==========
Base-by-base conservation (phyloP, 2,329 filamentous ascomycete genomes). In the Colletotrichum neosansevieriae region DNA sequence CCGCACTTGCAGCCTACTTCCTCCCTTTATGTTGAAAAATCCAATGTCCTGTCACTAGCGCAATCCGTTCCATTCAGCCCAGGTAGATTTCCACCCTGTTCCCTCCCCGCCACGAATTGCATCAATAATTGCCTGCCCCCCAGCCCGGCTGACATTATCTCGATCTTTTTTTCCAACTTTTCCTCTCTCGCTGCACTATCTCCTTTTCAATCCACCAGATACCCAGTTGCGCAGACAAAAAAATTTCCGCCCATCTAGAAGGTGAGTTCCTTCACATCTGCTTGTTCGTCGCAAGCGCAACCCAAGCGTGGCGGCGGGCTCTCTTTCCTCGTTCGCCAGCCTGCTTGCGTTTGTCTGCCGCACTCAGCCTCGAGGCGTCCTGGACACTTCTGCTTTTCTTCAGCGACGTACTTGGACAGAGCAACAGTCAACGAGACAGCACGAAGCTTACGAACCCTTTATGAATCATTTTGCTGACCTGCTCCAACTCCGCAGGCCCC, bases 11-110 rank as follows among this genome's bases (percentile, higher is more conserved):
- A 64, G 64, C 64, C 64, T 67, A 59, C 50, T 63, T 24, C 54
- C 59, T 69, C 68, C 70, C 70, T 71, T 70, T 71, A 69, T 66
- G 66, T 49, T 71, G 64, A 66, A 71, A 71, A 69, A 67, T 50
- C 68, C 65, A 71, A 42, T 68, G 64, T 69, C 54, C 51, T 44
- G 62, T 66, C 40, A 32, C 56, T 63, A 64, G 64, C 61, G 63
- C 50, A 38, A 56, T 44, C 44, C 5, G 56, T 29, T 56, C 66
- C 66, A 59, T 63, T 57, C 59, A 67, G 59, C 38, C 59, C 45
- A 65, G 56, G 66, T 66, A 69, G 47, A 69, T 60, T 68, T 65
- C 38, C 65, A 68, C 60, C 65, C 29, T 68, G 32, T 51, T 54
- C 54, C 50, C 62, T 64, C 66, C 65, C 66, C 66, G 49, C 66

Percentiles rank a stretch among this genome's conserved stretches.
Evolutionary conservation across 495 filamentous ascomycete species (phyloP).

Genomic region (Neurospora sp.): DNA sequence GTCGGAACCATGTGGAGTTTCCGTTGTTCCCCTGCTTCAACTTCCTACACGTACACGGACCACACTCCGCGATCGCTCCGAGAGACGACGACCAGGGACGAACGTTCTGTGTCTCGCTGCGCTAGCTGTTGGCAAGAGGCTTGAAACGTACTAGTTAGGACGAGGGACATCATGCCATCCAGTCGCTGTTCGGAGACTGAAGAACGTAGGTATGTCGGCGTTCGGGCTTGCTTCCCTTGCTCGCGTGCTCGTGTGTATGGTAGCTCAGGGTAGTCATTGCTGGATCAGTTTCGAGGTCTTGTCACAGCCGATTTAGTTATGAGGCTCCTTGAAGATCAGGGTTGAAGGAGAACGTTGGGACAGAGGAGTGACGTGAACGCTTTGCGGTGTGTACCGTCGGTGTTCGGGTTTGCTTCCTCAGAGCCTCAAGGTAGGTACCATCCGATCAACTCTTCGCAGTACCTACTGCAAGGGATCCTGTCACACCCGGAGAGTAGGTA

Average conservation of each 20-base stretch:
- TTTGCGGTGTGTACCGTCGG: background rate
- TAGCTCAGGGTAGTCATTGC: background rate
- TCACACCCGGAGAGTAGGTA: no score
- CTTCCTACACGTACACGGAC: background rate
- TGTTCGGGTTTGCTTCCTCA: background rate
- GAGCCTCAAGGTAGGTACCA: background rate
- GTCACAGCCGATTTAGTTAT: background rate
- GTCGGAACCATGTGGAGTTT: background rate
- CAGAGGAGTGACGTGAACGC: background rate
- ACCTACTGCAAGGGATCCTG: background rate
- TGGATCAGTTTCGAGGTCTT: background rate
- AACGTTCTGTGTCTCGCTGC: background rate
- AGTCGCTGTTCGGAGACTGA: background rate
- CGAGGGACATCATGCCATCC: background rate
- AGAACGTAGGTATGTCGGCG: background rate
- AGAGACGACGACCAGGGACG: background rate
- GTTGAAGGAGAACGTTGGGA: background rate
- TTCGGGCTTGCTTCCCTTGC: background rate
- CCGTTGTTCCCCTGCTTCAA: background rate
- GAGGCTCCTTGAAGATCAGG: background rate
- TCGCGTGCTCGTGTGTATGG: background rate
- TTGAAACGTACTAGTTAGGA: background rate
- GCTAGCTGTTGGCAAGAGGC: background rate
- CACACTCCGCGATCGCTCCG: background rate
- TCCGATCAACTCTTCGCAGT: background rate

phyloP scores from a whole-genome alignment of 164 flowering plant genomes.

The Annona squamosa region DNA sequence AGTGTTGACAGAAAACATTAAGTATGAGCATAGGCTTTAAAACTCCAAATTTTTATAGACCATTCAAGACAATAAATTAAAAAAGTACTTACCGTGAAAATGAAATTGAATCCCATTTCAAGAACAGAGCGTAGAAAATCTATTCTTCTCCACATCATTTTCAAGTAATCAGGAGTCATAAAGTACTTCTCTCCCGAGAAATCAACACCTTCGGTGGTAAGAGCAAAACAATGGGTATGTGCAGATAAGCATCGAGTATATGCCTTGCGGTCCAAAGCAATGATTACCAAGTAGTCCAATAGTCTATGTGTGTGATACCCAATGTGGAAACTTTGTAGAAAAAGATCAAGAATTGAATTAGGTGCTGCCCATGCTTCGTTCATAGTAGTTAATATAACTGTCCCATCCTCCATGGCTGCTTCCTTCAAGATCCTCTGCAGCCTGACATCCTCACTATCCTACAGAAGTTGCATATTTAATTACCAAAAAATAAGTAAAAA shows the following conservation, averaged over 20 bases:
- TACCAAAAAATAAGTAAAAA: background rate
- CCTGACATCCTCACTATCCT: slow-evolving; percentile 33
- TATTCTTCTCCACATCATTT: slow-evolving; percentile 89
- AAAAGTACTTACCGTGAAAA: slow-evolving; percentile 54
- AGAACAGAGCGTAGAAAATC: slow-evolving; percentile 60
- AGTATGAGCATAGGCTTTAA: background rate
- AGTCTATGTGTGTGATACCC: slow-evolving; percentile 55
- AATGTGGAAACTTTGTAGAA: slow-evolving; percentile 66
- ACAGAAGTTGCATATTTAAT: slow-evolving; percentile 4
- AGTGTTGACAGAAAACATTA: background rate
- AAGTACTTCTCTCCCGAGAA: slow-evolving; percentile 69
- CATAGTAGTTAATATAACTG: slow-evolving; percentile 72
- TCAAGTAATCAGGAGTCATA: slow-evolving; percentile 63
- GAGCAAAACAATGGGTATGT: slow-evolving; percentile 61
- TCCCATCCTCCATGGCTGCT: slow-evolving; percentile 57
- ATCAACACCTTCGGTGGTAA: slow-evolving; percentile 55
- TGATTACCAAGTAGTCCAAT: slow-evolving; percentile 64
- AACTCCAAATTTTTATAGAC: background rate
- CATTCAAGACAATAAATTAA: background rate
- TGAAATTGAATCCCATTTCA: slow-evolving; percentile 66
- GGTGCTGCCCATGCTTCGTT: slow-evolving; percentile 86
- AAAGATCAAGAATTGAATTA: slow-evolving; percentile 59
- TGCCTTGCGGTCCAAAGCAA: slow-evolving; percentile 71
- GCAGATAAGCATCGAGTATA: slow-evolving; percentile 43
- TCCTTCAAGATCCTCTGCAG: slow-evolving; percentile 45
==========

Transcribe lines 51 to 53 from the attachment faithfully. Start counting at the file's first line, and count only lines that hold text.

- ACAGAAGTTGCATATTTAAT: slow-evolving; percentile 4
- AGTGTTGACAGAAAACATTA: background rate
- AAGTACTTCTCTCCCGAGAA: slow-evolving; percentile 69